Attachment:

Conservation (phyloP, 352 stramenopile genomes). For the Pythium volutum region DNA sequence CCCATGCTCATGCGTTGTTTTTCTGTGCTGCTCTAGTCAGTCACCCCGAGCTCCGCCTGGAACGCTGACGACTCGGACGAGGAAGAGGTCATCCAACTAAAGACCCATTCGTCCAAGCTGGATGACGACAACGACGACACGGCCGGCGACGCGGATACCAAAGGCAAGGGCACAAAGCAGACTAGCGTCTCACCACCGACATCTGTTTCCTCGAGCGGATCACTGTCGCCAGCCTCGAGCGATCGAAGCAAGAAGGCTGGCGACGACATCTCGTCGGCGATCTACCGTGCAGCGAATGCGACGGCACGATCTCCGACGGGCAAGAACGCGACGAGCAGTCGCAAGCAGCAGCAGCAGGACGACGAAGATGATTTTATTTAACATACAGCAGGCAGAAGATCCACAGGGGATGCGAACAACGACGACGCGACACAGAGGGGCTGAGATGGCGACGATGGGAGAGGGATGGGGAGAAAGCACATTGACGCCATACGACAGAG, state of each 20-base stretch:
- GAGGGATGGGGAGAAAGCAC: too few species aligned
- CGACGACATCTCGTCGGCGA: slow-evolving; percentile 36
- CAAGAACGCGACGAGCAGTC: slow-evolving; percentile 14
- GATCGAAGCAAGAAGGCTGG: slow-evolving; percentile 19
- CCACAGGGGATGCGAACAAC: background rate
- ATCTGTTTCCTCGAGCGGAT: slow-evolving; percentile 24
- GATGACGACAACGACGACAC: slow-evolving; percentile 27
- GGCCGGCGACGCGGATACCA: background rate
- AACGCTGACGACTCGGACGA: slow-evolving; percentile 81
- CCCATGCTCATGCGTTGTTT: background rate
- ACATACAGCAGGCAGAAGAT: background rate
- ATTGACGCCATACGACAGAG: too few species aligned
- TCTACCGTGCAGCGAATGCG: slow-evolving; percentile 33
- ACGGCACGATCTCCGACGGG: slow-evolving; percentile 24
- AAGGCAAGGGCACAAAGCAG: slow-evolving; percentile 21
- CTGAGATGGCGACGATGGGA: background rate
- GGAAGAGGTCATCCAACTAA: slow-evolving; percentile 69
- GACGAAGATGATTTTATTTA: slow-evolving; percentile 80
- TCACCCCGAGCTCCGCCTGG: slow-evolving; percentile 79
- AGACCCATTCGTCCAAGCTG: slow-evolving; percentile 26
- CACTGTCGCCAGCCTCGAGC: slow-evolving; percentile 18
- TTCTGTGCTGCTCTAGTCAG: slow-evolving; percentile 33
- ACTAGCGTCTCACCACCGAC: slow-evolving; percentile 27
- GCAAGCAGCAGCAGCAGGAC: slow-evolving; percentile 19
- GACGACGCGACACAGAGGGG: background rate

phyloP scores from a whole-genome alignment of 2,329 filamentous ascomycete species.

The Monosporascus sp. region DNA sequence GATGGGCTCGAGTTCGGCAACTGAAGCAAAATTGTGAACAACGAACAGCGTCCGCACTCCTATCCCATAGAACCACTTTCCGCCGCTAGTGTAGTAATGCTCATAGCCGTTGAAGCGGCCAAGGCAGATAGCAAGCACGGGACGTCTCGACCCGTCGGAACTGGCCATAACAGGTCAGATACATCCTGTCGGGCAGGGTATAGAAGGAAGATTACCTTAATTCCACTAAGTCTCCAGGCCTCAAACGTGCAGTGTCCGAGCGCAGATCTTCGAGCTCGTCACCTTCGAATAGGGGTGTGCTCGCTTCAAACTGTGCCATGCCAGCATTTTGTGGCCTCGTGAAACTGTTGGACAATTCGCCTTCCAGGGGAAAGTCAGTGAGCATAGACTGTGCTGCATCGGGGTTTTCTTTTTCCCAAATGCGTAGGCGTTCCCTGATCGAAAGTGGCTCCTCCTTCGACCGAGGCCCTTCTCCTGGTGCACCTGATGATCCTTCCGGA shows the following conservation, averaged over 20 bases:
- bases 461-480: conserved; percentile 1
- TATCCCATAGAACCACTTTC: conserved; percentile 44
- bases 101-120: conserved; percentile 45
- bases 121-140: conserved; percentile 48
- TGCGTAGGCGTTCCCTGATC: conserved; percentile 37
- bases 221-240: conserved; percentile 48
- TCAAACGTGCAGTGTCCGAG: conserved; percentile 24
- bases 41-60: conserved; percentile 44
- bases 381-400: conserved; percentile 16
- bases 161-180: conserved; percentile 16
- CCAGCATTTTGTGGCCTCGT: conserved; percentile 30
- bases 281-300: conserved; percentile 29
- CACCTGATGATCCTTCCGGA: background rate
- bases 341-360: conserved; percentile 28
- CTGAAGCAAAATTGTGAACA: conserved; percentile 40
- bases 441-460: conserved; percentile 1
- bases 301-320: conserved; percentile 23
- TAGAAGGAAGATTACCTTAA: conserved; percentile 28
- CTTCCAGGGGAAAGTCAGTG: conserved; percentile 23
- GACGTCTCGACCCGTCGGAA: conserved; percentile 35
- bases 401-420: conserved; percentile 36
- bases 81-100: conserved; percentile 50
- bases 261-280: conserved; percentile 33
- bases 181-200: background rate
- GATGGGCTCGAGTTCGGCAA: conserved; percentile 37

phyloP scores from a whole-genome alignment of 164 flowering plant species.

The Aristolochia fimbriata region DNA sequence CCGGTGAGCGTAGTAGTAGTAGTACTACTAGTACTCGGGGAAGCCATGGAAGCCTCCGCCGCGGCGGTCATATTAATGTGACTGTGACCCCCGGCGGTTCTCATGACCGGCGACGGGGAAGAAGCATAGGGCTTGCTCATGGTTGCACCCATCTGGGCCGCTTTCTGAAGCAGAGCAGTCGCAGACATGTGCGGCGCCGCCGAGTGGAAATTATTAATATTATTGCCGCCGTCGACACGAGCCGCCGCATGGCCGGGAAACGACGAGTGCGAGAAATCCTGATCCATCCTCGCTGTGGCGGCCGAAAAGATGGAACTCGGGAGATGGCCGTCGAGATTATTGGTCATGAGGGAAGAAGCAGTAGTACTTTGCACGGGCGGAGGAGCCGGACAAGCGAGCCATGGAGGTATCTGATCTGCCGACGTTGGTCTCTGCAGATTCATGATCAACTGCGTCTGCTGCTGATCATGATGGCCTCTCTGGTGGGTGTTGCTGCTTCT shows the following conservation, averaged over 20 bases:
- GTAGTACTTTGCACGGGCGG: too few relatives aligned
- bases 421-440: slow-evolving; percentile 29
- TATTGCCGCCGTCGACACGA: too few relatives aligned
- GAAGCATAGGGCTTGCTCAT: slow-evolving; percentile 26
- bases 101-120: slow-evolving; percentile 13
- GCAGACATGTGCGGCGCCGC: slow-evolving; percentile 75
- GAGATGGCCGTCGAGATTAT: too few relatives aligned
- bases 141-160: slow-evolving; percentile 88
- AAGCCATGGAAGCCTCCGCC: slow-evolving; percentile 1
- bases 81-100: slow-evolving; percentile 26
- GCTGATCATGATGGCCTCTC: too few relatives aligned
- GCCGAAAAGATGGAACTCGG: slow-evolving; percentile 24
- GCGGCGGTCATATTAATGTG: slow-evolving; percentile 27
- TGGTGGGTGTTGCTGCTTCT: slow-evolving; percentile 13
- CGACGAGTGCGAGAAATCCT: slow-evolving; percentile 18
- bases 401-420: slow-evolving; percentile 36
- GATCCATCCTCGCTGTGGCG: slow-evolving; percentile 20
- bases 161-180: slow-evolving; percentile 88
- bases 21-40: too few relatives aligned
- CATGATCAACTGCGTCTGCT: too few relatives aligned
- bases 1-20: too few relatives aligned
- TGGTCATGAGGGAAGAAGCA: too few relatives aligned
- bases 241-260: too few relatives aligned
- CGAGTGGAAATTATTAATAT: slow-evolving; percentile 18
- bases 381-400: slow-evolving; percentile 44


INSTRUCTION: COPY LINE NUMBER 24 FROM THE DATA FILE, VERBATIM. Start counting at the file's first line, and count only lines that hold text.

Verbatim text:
- ACTAGCGTCTCACCACCGAC: slow-evolving; percentile 27